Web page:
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Retired professor's passion is the wheel deal

Saving money by riding a bike is nothing new to Richard Uschold, who has pedaled enough miles to circle the earth more than four times over.

And that's just since 1992, when he started keeping track.

A lifelong bicyclist, Uschold recently celebrated his 80th birthday by putting in 100 miles on that day.

At age 70, he cycled over 10,500 miles in a single year. Now entering his ninth decade, he also has the distinction of having bicycled in all 50 states. He completed his goal by cycling in Idaho in 2005.

"I enjoy riding, it's an easy way to get good exercise," said Uschold, who believes he may be the oldest member of Big Wheels and Niagara Frontier Bicycle clubs and the Daytona Bike Club in Florida. "I frequently use the bike as nothing more than a means of transportation. I like the fact that it not only saves money, but is also good for the environment, as well as my health."

He occasionally prodded with questions like, "What kind of mileage do you get on that thing?"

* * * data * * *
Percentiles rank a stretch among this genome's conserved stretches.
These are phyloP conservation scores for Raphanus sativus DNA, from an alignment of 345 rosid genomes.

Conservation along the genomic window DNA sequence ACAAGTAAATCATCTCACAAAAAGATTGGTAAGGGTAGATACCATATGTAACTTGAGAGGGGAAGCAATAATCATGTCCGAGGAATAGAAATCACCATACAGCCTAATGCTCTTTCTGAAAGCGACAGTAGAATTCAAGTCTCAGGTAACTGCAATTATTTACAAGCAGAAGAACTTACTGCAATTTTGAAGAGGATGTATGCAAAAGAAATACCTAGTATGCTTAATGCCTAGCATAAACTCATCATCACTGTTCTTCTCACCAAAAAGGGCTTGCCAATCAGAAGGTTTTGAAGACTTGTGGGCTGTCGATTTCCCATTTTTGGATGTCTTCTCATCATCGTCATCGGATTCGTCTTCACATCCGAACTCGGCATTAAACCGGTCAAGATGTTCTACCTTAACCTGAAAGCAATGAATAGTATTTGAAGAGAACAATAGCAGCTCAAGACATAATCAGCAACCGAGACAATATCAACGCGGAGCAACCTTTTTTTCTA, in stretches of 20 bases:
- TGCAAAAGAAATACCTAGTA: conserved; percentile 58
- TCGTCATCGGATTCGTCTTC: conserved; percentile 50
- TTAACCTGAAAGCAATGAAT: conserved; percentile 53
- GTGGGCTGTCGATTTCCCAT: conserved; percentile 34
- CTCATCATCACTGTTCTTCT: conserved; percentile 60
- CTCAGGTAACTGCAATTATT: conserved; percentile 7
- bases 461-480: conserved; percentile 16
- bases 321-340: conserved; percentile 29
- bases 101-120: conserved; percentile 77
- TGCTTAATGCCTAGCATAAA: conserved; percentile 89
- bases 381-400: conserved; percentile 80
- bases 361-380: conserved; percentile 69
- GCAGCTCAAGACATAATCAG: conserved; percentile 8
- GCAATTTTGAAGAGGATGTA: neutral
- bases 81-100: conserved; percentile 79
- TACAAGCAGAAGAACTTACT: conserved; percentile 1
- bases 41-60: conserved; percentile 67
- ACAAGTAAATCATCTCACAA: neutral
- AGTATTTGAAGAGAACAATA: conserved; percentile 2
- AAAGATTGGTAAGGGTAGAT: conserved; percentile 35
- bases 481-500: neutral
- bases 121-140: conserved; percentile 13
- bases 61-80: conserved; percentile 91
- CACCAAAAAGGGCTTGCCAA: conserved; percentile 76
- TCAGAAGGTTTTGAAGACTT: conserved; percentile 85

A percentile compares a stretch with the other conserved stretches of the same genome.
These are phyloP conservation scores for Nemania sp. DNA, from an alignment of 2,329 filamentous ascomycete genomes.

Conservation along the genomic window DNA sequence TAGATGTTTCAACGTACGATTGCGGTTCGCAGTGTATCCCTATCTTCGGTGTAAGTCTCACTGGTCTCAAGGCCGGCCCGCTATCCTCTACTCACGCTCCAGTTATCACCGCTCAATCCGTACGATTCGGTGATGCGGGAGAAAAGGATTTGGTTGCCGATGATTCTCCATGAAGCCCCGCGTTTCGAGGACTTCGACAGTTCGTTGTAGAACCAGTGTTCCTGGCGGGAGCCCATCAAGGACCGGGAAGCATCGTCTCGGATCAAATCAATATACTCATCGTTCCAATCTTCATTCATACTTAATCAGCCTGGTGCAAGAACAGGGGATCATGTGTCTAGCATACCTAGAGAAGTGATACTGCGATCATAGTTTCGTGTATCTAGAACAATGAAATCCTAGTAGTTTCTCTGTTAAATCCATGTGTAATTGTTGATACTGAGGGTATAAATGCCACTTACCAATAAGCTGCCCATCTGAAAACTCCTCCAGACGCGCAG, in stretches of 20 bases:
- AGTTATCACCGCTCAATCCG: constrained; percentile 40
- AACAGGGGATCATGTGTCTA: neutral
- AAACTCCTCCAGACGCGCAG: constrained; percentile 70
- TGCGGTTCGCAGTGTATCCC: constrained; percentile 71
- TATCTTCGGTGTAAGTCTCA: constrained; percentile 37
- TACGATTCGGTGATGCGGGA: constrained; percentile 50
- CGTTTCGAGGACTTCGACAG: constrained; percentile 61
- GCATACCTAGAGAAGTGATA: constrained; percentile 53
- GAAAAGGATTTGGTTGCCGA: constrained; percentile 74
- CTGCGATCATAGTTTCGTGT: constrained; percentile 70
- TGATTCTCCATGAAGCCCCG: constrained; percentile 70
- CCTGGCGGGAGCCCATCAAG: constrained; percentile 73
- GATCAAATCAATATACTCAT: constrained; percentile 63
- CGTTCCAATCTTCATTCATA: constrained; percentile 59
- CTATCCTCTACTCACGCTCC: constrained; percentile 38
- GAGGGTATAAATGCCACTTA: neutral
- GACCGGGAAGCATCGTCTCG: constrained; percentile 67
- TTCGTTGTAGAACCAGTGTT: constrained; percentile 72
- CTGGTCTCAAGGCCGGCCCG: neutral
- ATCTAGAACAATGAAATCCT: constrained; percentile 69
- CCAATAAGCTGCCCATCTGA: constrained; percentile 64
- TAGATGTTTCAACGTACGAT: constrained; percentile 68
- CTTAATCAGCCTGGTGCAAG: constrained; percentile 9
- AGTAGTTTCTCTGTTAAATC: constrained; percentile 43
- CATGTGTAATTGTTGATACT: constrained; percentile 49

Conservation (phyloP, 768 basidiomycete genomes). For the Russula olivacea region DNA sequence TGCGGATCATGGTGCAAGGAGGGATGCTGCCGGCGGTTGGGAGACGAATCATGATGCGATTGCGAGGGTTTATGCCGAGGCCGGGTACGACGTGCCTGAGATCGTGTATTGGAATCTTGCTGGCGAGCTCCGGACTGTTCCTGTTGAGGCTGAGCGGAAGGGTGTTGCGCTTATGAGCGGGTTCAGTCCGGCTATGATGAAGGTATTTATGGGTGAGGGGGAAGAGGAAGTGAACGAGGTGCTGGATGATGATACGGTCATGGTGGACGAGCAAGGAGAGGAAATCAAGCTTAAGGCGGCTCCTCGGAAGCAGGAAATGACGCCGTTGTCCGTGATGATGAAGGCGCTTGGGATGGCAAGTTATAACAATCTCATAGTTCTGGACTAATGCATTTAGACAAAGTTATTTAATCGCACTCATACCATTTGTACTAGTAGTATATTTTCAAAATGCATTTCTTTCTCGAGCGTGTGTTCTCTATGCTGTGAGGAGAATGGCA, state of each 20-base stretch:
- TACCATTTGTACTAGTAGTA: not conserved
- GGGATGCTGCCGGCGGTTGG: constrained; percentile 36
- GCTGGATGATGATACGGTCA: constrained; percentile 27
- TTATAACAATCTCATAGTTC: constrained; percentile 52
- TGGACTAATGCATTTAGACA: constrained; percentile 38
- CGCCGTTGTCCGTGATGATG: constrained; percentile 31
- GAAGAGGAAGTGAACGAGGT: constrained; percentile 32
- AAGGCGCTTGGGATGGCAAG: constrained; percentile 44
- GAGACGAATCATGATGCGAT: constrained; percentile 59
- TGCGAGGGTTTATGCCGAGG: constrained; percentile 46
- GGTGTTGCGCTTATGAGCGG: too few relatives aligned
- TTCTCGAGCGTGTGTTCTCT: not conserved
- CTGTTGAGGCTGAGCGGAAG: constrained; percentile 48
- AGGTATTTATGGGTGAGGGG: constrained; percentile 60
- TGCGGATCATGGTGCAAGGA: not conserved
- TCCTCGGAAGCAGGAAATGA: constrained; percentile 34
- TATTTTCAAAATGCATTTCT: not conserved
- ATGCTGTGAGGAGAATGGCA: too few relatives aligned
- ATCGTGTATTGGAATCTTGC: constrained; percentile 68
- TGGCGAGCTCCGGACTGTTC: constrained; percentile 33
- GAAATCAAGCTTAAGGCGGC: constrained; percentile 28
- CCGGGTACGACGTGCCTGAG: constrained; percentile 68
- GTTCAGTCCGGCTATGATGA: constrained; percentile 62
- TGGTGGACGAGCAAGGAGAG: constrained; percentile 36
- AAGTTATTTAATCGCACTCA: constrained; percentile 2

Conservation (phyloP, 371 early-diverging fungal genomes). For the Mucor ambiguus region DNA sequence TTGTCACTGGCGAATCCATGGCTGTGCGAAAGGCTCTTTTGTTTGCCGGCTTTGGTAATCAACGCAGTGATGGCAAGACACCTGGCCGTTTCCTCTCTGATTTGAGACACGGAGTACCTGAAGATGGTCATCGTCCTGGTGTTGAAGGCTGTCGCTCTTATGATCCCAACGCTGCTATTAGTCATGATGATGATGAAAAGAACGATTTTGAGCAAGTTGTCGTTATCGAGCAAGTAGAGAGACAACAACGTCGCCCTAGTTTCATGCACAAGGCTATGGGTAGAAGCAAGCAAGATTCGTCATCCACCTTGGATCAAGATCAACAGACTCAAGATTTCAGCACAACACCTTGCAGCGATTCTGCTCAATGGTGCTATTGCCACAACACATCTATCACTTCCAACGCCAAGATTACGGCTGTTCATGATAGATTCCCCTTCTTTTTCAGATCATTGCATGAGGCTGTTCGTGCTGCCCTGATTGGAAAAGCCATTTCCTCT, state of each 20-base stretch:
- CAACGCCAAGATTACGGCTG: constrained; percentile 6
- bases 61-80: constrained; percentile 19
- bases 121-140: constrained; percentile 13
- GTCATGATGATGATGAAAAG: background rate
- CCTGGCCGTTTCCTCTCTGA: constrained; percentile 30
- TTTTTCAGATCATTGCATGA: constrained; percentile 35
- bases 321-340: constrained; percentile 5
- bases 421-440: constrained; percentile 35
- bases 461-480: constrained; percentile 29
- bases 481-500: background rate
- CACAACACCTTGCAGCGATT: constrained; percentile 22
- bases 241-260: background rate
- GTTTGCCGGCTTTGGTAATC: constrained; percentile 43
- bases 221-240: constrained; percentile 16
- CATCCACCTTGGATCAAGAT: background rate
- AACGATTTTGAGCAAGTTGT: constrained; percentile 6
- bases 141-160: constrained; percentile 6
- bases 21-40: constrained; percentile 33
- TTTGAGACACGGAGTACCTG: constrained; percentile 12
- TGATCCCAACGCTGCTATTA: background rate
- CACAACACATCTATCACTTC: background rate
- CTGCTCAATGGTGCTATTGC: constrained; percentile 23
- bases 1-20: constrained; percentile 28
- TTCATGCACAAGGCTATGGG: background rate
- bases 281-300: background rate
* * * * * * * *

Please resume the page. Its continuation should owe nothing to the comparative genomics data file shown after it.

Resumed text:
"I get about 10 miles on a peanut butter and jelly sandwich. I'm a tightwad," said Uschold, a Canisius College math professor emeritus.

This summer, he cycled 52 miles round trip to Chestnut Ridge Park in Orchard Park from his Town of Tonawanda home for the 62-year reunion of his Buffalo Technical High School class.

And back when he was solving algebra problems with those classmates, Uschold biked his way through Buffalo, delivering the Courier-Express and packages for Hoeflich Brothers meat market on East Ferry Street.

After finishing high school, Uschold enlisted in the Army Air Forces and served 2 1/2 years with the occupation in Japan. He then studied at Canisius College, the University of Notre Dame and the University of Buffalo, where he earned his doctorate in mathematics in 1963.

It was while teaching mathematics at Canisius in the early 1970s that he began riding his bicycle regularly to work -- a 15-mile round trip over Niagara Falls Boulevard and Main Street from his home.

"Many people thought I was crazy," said Uschold, "but I've never had a really serious accident.

"On at least two occasions, one very recently, my helmet saved me from very serious injury -- or maybe worse. I never ride without a helmet. I find it distressing to see parents riding with their children with no helmets for themselves, and occasionally not even for the children."

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